Stocks surged around the world today after yesterday’s actions, with the Standard & Poor’s 500 Index rising 3.8 percent to 1,152.79 at 1:29 p.m. in New York. The euro strengthened against the dollar, gaining 0.4 percent to $1.2807 after rising as much as 2.7 percent. The euro traded at $1.5134 in November.

    Stress Sign

    In a swap, central banks exchange foreign currency with an agreement to reverse the transaction at a later date. The central banks will then lend the dollars at fixed rates to firms in their countries. Dollar liquidity tightened in London last week amid concern financial institutions are holding too many assets of Europe’s most-indebted nations.

    “My concern was whether or not the financial concerns for financial institutions in Europe would spill over into the United States and affect our incipient recovery,” Philadelphia Fed President Charles Plosser said today in an interview on CNBC. “Hopefully the actions that have been taken will prevent that from happening, and the Fed’s role in this, in renewing the swap lines, was an effort to help ensure that that didn’t happen.”

    Libor Fell

    The London interbank offered rate, or Libor, for three- month loans slipped to 0.421 percent today, from 0.428 percent on May 7, the highest since Aug. 17, according to the British Bankers’ Association.

    Plosser said his U.S. economic outlook is “still pretty upbeat” and projected average job growth of about 250,000 to 300,000 positions a month for the rest of the year.

    Fed officials aren’t sure what the immediate demand will be for dollars or how much the U.S. central bank’s balance sheet will grow from its current level of $2.33 trillion. The ECB said its first offering will take place tomorrow. The prior incarnation of the swaps peaked at $583.1 billion in December 2008, with deals encompassing 14 other central banks.

    “We have a banking system that is fragile, and those banks are exposed to European banks,” said David Kotok, chairman and chief investment officer at Cumberland Advisors Inc., which manages about $1.4 billion in Vineland, New Jersey. Further volatility in Europe would “impact us as well,” he said.

    Rising Costs

    Rising costs in the market for dollar loans between banks began to show “distrust” in the financial system, Kotok said. “As soon as you see that, you know you have systemic risk.”

    This time, the Fed’s swaps come amid increasing political scrutiny. Congress could ask why the U.S. central bank is expanding the supply of dollars to help smooth disruptions caused by fiscal imbalances in Europe.

    Senator Bernard Sanders, a Vermont independent, wants the Government Accountability Office to look into Fed lending facilities during the crisis, including swap lines with foreign central banks, such as the $20 billion facility the Fed opened with the ECB in December 2007.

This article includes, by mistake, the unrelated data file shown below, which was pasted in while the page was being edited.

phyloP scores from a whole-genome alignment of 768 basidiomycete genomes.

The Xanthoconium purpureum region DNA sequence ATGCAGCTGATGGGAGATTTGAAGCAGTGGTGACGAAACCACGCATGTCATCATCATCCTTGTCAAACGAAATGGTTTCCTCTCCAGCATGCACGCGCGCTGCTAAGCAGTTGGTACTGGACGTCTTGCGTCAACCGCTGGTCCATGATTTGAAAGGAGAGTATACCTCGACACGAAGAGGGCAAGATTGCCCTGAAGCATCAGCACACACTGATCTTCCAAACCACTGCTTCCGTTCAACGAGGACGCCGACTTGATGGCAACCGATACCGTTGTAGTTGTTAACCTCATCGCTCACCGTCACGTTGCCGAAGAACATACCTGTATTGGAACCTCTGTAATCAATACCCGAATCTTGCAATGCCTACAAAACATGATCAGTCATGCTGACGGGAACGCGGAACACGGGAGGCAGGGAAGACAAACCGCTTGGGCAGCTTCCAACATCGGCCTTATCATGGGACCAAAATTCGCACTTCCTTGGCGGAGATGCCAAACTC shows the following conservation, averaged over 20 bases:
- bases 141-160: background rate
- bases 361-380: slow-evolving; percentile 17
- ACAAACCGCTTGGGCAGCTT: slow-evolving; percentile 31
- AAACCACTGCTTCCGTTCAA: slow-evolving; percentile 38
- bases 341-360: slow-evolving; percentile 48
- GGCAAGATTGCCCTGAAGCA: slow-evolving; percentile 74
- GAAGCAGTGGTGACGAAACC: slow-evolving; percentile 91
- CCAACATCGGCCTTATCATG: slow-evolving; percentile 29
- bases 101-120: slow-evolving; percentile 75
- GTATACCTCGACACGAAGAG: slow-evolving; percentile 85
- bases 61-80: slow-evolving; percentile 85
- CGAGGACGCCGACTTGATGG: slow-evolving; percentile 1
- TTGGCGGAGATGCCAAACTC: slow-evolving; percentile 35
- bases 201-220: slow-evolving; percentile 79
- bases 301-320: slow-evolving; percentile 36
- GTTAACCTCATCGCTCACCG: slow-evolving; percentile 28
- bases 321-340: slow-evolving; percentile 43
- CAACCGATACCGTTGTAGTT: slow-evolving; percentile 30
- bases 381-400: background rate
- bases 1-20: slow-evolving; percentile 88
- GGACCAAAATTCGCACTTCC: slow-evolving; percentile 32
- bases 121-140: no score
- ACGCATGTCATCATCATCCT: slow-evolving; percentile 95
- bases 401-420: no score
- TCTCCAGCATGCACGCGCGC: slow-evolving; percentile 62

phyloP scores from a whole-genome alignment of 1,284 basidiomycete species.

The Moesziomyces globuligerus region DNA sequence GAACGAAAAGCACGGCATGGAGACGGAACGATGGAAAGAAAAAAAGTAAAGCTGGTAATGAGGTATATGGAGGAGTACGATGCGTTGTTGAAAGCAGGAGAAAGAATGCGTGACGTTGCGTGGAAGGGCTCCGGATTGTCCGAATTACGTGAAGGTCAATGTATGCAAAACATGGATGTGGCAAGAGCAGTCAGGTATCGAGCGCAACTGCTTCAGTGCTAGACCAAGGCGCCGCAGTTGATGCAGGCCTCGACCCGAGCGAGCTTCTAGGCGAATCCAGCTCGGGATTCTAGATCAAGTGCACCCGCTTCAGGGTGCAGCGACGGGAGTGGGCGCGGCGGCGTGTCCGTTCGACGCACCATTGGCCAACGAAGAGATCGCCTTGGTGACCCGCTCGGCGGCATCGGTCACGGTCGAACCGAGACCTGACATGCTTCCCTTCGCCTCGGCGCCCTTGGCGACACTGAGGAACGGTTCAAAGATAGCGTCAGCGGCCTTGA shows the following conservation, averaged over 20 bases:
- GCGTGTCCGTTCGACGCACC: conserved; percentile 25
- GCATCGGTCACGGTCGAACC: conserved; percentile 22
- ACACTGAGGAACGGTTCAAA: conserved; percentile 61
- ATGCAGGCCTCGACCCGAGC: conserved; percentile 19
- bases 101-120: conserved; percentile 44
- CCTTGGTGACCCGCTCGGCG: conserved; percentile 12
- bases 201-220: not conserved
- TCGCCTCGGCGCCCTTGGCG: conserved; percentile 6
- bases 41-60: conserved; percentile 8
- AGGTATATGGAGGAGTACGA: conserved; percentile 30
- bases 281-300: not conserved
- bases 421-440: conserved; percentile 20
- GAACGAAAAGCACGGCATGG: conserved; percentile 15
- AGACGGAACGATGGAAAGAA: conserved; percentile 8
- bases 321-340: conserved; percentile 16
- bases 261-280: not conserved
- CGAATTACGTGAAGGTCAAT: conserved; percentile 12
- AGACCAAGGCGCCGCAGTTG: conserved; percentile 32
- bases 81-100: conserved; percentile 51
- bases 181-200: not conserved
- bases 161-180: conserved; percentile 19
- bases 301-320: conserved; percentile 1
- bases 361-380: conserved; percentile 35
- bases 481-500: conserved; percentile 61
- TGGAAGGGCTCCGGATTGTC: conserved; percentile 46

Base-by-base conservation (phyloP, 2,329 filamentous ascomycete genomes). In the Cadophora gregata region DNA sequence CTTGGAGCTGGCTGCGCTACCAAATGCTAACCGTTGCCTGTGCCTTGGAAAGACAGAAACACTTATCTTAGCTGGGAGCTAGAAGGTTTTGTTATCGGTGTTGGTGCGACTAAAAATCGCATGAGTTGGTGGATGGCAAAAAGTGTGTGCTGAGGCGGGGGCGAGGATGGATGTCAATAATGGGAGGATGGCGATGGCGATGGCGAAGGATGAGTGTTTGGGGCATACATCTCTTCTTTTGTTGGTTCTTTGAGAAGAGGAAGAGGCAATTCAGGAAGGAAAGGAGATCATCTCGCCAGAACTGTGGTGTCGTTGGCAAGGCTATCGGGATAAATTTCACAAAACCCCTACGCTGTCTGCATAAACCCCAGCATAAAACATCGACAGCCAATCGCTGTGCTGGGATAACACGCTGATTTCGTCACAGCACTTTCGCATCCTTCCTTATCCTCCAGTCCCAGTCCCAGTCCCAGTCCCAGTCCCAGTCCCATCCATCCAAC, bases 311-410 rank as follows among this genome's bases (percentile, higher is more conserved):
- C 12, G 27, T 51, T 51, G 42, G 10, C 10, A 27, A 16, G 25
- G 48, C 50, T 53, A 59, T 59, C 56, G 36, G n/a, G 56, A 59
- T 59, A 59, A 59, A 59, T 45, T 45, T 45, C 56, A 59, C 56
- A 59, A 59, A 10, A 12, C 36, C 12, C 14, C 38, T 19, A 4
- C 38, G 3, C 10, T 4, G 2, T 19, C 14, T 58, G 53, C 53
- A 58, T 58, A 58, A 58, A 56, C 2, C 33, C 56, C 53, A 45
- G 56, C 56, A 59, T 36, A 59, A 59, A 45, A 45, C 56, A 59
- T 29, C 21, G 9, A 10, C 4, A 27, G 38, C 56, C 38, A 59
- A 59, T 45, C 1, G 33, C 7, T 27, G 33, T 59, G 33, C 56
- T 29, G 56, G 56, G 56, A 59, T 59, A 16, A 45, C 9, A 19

A vote on the Sanders amendment could come as soon as May 11 as Congress proceeds with the most sweeping overhaul of financial regulations since the Great Depression.

    “Many members of Congress are deeply suspicious of the Fed’s interventionist instincts,” said Lou Crandall, chief economist at Wrightson ICAP LLC in Jersey City, New Jersey. “Bailing out Wall Street caused enough resentment; appearing to bail out Greece would be even more problematic.”

    ‘Rile Up’

    “The Fed cannot afford to rile up its congressional critics while the financial reform bill is still in play,” Crandall said before tonight’s announcement.

    The Fed said today it’s not at risk of any losses on the swaps, because the ECB is obligated to repay the dollars the Fed provides at the same exchange rate.

    The weekend’s events had echoes of the financial crisis in 2008. Fed policy makers acted after getting formal requests from the other central banks late on May 8, a Saturday, following informal requests toward the end of last week. The FOMC convened a meeting around midday yesterday and delegated authority, with conditions, for Chairman Ben S. Bernanke to approve the swaps. The vote of Fed policy makers was unanimous.

    Fed officials considered possible political consequences of their decision at their weekend meeting. Bernanke told his colleagues that the Fed had to do what is right for the U.S. economy, while providing more transparency to Congress. The Fed said it will publish weekly reports on the swaps and will “shortly” release the contracts with the other central banks.

    Many Risks

    Officials at the Fed saw multiple risks to the U.S. expansion from continued turmoil in Europe, such as crimped trade, declining confidence, and financial volatility.

    The Fed’s move may pale next to the agreement by the 16 euro nations to offer financial assistance worth as much as 750 billion euros ($971 billion) to countries under attack from speculators. The ECB said it will counter “severe tensions” in “certain” markets by purchasing government and private debt.

    “The Fed action is a fringe development here,” said Axel Merk, president and chief investment officer of Merk Investments LLC in Palo Alto, California. The more important development is that “Europe is getting its act together,” he said.

    To contact the reporters on this story: Scott Lanman in Washington at slanman@bloomberg.net; Craig Torres in Washington at ctorres3@bloomberg.net.